Temescal Commons is a co-housing community founded in 2000 by a group of people who were part of a Christian church and craved a way of living their faith more actively the other six days a week. Over the years, it has evolved to be interfaith. Its founding and enduring principles were 1) “radical hospitality”—the idea that everyone, no exceptions, is deserving of kindness—2) community, and 3) sustainability.
We live on less than half an acre (three lots combined), where proud trees drop persimmons and apples and we are known by passerbys for our prolific blackberry bush along a robust vegetable garden, all smack dab in the middle of urban Oakland. The nine units vary, but everything was built or rehabbed to be as green as possible; solar panels on our roofs mean the electricity bills rarely exceeds $10 in an average month per family.
A central courtyard is the hub of our life together—the place where we gather with cups of coffee for spontaneous chats while little ones splash in baby pools or dogs wander around sniffing the flowers. In addition to our individual units, which have all the amenities a typical home would have, we have a shared laundry room, tool shed, bike shed, exercise room, and industrial-sized kitchen and eating area. There is also a flexible space; these days you might be lucky enough to hear the local band, Brothers Prince, practicing (Austin and Ambrose grew up in the community).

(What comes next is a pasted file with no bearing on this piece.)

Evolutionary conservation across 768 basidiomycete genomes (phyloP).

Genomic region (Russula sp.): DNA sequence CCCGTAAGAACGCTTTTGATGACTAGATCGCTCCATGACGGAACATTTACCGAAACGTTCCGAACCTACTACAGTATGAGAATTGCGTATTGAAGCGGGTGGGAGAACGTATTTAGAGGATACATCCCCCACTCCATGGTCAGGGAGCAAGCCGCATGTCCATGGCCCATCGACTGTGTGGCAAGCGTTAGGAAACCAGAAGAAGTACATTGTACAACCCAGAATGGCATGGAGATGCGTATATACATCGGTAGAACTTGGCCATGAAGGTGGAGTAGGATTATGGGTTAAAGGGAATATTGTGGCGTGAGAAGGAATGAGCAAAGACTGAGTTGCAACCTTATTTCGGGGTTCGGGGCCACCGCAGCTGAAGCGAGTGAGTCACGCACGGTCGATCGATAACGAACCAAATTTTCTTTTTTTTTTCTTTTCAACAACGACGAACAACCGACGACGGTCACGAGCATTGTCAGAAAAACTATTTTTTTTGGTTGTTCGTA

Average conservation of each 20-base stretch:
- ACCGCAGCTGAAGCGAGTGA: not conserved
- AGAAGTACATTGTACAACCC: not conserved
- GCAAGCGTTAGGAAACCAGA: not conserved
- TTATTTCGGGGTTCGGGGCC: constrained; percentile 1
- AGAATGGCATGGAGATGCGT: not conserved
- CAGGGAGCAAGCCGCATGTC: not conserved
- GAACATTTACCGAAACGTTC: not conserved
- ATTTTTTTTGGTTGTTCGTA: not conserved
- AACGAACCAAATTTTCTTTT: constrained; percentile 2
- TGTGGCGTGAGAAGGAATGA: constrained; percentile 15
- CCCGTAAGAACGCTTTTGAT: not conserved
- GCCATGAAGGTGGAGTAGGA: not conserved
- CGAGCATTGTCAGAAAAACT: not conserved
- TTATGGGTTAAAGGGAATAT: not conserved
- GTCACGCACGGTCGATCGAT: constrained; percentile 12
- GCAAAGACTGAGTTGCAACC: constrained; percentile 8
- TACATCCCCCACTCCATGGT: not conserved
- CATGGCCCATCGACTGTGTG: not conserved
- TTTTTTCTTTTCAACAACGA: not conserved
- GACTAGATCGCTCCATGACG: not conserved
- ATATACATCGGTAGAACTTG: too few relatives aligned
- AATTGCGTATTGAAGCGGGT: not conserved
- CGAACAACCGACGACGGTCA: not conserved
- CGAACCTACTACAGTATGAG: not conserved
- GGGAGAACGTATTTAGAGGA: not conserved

The glue that keeps our diverse, intergenerational community together is our common meals. We have two a week, on Thursday and Sunday. Each quarter, community members serve as head chef once and assistant chef once. If you’re the head chef, it’s your job to plan, shop, pay for, and cook the meal; if you’re the assistant chef, you show up an hour early and do whatever the head chef needs done. You both cook and clean on your night, which makes for this sort of easy breezy experience for everybody else—all you have to do is show up, share a meal, and throw your dishes in the dishwasher on your way out. Folks can also asked to have a meal saved or show up with a Tupperware container to grab something as they head out for the evening.
We also do community work days one Saturday morning a month. After a shared breakfast and a discussion about what needs to be done on the property, we head out and toil together until the noonday sun sends us back inside to rest. Many of our greatest conversations happen while weeding, turning the compost, or fixing fences.
Anytime our community gathers, including owners meetings, we begin and close with prayers or contemplative readings. For the founding members, the majority of whom are still practicing Christians, this usually means a traditional prayer or a Biblical passage. For other members, who don’t identify as Christian, this might mean an excerpt from Wendell Berry or a poem from Maya Angelou. We collectively strive to honor one another’s beliefs and practices and see the differences as generative, not divisive.
We are blessed by the chance to live together, with all of its challenges and gifts, and hope that other communities interested in creating more structured interdependence find this site helpful in the journey.
By the Numbers
Year established: 2000
Number of residents: 23
Number of units: 8
Shared meals per week: 2
Quote we love
A community is the mental and spiritual condition of knowing that the place is shared, and that the people who share the place define and limit the possibilities of each other’s lives. It is the knowledge that people have of each other, their concern for each other, their trust in each other, the freedom with which they come and go among themselves.